How I Made It: Ian Siegel employs artificial intelligence to disrupt the job recruitment industry
Ian Siegel, 45, is chief executive of Santa Monica-based ZipRecruiter, the company he co-founded in 2010 to disrupt the recruitment and hiring industry. Since then, more than 1.5 million businesses and more than 430 million job seekers have used the online employment marketplace, according to the company. ZipRecruiter has nearly 1,000 employees, a quarter of whom are engineers.
Studying sociology, psychology and English at Oberlin College wasn’t the waste of time that Siegel feared it might be once he started a career in business.
“If you think of psychology as the individual, sociology as society and social psychology as the study of small group dynamics, I was already identifying the opinion leader, the emotional leader, early on in my career. I was breaking down every group into the categories I studied while I was in college, and it actually was really helpful,” Siegel said.
The Los Angeles native held executive-level positions at six different companies over 15 years. In hindsight, he sees the connective tissue that inspired ZipRecruiter.
“I had to do my own recruiting,” Siegel said, “posting positions to different job boards, each with a different mechanism. For years I was saying, ‘This is crazy. Why isn’t there a magic button I can push and send the same job to all the different job boards and bring all the candidates onto one list, just make it easy and efficient to hire somebody?’”
Siegel was suffering massive guilt at one of those early jobs, managing a technology team on an interim basis for a West Hollywood firm called Citysearch from 1996 to 1998. He actually apologized to his team for being so unqualified, having studied only non-tech subjects in college.
“They told me I was the best manager they ever had, because I listened,” Siegel said. “People didn’t need me to be an engineer. They needed me to be clear about the problem I wanted solved, and they needed the autonomy and the resources to go do it the way they wanted to do it.”
“Listen more than you talk,” Siegel said of his approach. “Describe the problem we’re trying to solve, describe what success looks like, and then keep listening, because your job is not to do all the work, your job is not to figure out the optimal solution, your job is to create space for all the smart people that you’ve hired to go work on that problem.”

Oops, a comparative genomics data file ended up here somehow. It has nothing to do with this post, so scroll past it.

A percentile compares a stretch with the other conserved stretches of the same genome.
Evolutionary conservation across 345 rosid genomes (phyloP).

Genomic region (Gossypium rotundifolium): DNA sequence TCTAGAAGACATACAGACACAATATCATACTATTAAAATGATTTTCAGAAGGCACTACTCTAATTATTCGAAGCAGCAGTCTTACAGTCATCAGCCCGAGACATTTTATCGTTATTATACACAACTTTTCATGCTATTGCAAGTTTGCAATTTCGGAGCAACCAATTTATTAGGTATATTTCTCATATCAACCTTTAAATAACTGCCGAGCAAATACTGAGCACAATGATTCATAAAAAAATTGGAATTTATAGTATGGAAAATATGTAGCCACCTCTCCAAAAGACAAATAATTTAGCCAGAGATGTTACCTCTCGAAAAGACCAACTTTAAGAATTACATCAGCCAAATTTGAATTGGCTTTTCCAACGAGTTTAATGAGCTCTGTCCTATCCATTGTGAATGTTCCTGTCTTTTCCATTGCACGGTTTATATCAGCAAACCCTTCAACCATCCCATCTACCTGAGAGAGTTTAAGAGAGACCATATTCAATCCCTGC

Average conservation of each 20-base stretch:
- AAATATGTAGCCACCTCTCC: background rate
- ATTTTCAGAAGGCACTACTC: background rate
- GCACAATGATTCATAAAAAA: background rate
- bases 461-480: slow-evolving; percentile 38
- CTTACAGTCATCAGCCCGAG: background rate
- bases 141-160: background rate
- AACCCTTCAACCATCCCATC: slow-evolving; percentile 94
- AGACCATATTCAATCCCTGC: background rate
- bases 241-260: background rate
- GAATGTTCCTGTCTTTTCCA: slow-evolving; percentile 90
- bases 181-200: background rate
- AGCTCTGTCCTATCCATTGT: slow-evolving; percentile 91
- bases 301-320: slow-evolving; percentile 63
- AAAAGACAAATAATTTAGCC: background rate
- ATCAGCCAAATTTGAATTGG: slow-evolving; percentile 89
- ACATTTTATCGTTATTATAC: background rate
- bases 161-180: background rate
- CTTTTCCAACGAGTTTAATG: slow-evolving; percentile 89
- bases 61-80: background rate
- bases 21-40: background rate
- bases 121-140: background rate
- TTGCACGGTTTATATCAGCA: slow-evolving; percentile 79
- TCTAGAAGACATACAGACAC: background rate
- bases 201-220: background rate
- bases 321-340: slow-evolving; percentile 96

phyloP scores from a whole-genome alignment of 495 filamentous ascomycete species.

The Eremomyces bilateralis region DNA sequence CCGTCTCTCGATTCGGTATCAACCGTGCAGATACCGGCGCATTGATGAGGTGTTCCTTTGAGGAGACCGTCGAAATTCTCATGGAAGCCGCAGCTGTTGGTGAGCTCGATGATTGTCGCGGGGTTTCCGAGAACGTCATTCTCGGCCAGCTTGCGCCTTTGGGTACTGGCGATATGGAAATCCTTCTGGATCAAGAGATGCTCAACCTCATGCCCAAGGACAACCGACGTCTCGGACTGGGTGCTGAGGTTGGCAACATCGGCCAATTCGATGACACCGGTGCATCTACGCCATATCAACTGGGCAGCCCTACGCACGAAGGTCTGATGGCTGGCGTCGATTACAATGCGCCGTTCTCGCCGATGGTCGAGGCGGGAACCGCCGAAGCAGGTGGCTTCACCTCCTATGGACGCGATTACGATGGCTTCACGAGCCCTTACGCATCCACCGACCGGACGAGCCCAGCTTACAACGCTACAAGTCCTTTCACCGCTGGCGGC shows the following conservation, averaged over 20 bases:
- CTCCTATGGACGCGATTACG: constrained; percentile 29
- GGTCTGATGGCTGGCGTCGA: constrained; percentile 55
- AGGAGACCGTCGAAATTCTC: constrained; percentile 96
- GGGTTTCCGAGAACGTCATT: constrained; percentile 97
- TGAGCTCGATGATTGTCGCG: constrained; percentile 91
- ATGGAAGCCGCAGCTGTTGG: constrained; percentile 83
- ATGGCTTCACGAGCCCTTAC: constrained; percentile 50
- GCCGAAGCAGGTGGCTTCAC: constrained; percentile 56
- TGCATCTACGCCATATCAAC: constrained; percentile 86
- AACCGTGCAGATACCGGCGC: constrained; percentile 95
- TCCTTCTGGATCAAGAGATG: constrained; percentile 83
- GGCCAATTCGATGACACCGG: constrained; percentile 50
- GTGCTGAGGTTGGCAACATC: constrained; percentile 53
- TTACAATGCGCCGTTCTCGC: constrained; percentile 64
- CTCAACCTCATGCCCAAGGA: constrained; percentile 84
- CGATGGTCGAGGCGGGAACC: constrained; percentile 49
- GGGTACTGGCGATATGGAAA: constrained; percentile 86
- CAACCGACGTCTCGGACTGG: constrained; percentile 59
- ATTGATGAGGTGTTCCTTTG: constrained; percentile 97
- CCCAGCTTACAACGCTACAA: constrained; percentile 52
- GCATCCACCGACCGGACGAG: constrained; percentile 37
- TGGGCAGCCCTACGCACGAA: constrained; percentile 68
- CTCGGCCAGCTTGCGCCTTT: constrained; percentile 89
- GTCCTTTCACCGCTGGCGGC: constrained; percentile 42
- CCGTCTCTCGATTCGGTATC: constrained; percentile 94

‘Build the solution’
“I pulled together three friends. Two of them were engineers, one a designer,” Siegel said. “The four of us worked at my kitchen table at night and on weekends, and we built the first version of ZipRecruiter, and literally the day we launched it, it was like a rocket ship, like right out of the gate, product market fit.”
Siegel had three co-founders who were essential to the start-up days, he said. Ward Poulos had worked with Siegel “at three different companies. When I was mulling on this idea, he was the first person I talked to.” Will Redd “was an engineer that we had both worked with at companies in the past.” Software wizard Joe Edmonds rounded out the group.
“We were really aligned in terms of approach and personality, so it was very easy to work together,” Siegel said. All three are still with the company.
ZipRecruiter found that fast growth creates its own problems, Siegel said. “It’s always difficult to scale fast,” he said. “Things always break. There’s this cliche saying that the person that’s right for a 10-person company isn’t right for a 100-person company, the person that’s right for a 100-person company isn’t right for a 1,000-person company, and it’s absolutely true.”
“As we grew, we literally cherry-picked the top 5% of talent that we had worked with across multiple businesses,” Siegel said, “and then we got all their No. 1 referenced friends as well. We have a development office in Israel staffed with some of the best data scientists in the world doing R&D for us. It’s high-level algorithmic work. We’re just applying it to the job category.”
Embracing AI talent
Many companies are stumbling as they attempt to embrace artificial intelligence and harness it to their business models. Siegel said AI has given his company a built-in advantage by more quickly extracting data from resumes and more efficiently generating likely matches.
“We’re ZipRecruiter. We think we’re literally the easiest way to hire, so when we need to add all these bodies, all this expertise, we can eat our own dog food, because we have hired most of the people who work at ZipRecruiter, through ZipRecruiter, so that was probably our ace in the hole.”
Siegel has been married to his wife, Rochelle, for 18 years. They have a 15-year-old daughter and an 11-year-old son. To clear his mind, Siegel prefers running to meditation, and he loves to read. “I’m fascinated by entrepreneurs telling their true truths, not the gilded PR-ready, ‘we were awesome from the beginning’ stories. I love the stories from the trenches. The ugly way that soup got made. I just find it reassuring, and it reminds me that it’s not easy for anyone.”
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